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EXPAT GUIDE: Dutch Cuisine

Dutch cuisine is not a term often heard as meals in Holland are rather simple when compared to other European countries like France, Italy or Spain. Key food items are cheese, potatoes, sausage, beef, bread, chocolate and dairy products. Popular beverages are coffee and fruit juices.

Dutch food stall at Binnenhof in The Hague

DUTCH BREAKFAST

The Dutch often start their day with slices of buttered bread, a roll with jam or honey or yogurt with fresh fruit. A weekend breakfast may also consist of eggs with sausage, ham or fresh fish. Children will eat cereal or buttered bread topped with chocolate sprinkles (‘hagelslag‘).

DUTCH LUNCH

A cheese sandwich (‘broodjes‘) is the most common Dutch lunch item and is usually accompanied by a glass of milk. If workers venture out for lunch, they may opt for deep fried fish (‘kibbeling‘), a cone of french fries (‘patat‘) topped with a mayonnaise-like dressing (‘fritessaus‘), salted herring (‘Hollandse Nieuwe¬†haring’) or a salad (‘sla‘) with sliced meats.

Dutch stamppot sausage with mashed potatoes

DUTCH DINNER

In Holland, 6pm is dinner time and it is rare for Dutch people not to make it home from work by that time. Some common foods the Dutch eat for supper include:

  • Stamppot consists of mashed potatoes with a sausage on top. The mashed potatoes are usually mixed with another vegetable such as carrots (‘wortel stamppot‘), spinach (‘spinaziestamppot‘), beets (‘bietenstamppot‘), kale (‘stamppot boerenkool‘), endive (‘andijviestamppot‘) or red cabbage (‘stamppot rodekool‘).
  • Erwtensoep is a thick pea soup with cubes of ham, bacon or sausage.
  • Frikandel and Krokets are tube-shaped snacks containing a mix of meats. Krokets are breaded, Frikhandel are not.
  • Bitterbalen are deep-fried breaded balls filled with a mix of meat in a croquette sauce.

Dutch stroopwafel cookies

DUTCH DESSERTS

Expats living in Holland can find a wide range of Dutch sweets and baked goods in their local supermarket. Popular items include:

  • Pannenkoeken – A cross between a crepe and a pancake, eaten with all kinds of fillings and toppings: syrup, fruits, cheese, powdered sugar.
  • Stroopwafels – A soft cookie made of 2 thin wafers bonded with a caramel syrup. Best eaten warm.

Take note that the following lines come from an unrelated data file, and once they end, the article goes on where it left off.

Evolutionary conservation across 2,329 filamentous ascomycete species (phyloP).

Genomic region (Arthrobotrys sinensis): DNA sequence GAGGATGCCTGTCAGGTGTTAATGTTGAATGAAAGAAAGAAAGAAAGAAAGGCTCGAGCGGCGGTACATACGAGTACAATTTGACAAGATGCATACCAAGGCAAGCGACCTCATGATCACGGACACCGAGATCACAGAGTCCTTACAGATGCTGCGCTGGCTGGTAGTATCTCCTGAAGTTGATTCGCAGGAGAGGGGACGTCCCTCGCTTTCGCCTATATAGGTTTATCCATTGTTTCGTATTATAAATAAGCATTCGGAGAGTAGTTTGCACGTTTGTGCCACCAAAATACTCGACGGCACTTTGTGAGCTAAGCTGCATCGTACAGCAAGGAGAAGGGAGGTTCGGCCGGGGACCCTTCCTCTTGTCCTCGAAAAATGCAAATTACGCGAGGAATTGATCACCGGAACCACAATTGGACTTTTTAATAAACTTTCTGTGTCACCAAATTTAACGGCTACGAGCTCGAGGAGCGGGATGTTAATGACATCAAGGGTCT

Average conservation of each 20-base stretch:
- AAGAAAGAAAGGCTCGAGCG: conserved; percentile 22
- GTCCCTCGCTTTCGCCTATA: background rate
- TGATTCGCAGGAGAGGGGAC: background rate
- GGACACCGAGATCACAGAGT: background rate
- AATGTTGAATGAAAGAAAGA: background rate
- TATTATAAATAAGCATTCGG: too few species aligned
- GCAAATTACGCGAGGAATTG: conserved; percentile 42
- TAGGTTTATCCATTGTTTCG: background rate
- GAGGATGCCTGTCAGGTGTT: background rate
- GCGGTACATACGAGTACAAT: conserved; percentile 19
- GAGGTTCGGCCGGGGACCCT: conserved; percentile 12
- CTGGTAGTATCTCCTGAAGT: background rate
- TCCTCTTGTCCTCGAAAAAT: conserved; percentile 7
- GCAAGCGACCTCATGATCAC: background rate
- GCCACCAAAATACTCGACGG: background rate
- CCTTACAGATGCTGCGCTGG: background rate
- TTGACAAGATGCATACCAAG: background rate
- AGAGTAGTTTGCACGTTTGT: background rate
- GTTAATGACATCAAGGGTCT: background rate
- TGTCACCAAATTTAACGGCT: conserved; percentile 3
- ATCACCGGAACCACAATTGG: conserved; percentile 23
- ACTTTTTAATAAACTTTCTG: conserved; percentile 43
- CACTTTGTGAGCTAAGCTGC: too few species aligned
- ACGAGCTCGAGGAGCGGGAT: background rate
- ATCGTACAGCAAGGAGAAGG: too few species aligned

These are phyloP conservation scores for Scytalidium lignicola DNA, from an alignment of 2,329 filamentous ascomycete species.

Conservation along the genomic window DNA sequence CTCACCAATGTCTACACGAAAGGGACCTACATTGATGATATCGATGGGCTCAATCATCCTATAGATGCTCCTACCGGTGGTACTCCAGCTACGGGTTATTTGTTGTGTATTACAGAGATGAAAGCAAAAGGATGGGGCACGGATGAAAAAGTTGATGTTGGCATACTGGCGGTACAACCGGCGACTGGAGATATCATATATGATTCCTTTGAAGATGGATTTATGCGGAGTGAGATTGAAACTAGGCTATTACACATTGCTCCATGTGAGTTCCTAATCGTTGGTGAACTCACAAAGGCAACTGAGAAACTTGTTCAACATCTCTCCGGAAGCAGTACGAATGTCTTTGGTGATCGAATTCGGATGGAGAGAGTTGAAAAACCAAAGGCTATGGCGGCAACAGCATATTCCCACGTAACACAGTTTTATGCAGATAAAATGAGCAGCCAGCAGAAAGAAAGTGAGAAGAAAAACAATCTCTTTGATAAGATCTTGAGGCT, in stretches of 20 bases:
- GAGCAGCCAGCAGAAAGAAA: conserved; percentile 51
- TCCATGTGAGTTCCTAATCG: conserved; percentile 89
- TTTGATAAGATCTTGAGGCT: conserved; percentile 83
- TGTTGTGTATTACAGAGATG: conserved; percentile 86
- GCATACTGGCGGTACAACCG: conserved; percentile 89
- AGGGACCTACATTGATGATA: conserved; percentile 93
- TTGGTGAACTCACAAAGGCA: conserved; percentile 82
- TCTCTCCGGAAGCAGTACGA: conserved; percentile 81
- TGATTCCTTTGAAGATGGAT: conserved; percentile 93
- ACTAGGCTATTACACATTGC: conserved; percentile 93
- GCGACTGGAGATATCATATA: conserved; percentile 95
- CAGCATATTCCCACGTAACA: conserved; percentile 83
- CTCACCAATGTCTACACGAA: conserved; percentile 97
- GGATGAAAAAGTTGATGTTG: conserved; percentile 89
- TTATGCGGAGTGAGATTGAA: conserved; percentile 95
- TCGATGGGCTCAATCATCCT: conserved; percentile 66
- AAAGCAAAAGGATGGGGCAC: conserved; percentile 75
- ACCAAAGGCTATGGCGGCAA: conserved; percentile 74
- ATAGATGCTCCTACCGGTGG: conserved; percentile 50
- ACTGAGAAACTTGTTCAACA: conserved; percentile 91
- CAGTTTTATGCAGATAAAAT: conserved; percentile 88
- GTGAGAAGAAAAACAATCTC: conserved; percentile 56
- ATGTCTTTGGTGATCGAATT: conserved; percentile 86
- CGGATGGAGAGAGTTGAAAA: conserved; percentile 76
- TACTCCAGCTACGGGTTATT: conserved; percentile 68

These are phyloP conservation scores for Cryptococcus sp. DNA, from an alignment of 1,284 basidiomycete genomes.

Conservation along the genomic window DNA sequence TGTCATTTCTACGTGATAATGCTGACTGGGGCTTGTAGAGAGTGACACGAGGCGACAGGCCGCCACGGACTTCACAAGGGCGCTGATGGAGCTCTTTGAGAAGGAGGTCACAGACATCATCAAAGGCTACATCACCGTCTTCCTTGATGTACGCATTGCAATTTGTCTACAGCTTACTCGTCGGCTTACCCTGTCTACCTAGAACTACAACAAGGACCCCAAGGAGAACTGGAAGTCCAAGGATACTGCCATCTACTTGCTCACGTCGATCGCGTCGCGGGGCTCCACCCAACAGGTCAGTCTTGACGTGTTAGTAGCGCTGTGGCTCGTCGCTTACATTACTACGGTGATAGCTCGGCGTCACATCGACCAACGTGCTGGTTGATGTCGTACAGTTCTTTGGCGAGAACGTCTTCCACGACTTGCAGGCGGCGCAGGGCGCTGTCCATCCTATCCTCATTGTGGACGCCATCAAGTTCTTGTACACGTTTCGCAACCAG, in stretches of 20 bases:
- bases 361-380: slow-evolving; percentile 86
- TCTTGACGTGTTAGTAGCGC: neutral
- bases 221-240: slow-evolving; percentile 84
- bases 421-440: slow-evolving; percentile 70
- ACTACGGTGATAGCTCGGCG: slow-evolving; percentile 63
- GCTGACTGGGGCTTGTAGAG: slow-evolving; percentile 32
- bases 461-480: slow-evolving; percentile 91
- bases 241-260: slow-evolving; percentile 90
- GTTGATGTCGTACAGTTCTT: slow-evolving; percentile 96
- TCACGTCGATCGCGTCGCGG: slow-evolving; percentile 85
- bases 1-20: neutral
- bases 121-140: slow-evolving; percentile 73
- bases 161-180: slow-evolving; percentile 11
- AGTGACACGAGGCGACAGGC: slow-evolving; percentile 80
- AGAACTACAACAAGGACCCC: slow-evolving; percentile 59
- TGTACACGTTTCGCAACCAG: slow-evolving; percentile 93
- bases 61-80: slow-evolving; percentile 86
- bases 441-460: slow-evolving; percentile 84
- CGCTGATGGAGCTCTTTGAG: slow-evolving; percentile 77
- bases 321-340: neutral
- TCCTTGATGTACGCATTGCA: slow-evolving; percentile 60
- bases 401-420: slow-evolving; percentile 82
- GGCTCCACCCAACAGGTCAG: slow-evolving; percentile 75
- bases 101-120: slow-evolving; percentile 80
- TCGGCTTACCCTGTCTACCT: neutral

• Wafels – Thick waffles can be plain, sugar-coated or partially covered with chocolate icing. As a dessert, they are often topped with whip cream (‘slagroom’) or in summer with fresh strawberries (‘aardbei’).
  • Spekkoek – A layer cake with thin layers of butter sponge cake separated by layers of filling made from Indonesian spices and sugar.
  • Poffertjes – Small round flaky pastries filled with whipped cream, served warm with powdered sugar on top.
  • Vla – A thick pudding offered in a wide variety of flavours such as raspberry (‘framboos’), caramel, banana and apple-cinnamon (‘appel-kaneel’). It is similar to English custard.
  • Vlaai – A flat pie with fruit or cream filling. A popular variety is topped with a lattice crust.
  • Drop – A strong tasting licorice candy comes in a variety of flavours.
  • Oliebollen – A ball of deep fried dough (sometimes with raisins) eaten warm and topped with powdered sugar. It is a popular treat during the holiday period from early November through the New Year.
  • Pepermunt – Peppermint were first produced by a Dutch company named ‘Fortuin’ in 1842. In 1892 the company celebrated its 50th anniversary by introducing a disk-shaped mint embossed with the likeness of the young Dutch Queen Wilhelmina, who was 12 years old at the time. The company still exists and is the largest peppermint producer in the Netherlands. Its ‘Wilhelmina’ brand peppermints are distributed around the world.

Dutch Wilhelmina brand peppermints

DUTCH CHEESE

The Netherlands is one of the largest producers of cheese (‘kaas’) with one of the highest per capita consumptions of cheese. Cheeses are usually named after the Dutch city or region where they originated; many of these names are familiar to consumers around the world, such as Gouda, Edam, Leyden and Limburger cheese. Dutch shopping malls typically have one or more cheese shops (‘boerenkaaswinkel’ or ‘boerenkaasspecialists’).

Cheese can be purchased in rounds, chunks or pre-sliced. The taste will vary based on the amount of time it has cured; young cheese is milder than old cheese.

Kwark is a popular dairy product with similarities to cottage cheese, but with a smooth texture.

Dutch cheese store in Delft Netherlands

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Related information…

SOUTH HOLLAND FOOD & DRINK
POPULAR DUTCH EASTER FOODS
POPULAR DUTCH SINTERKLAAS FOODS
DUTCH WAYS TO MASH UP POTATOES

 

Angloinfo South Holland (The Hague Rotterdam Delft Leiden)

 

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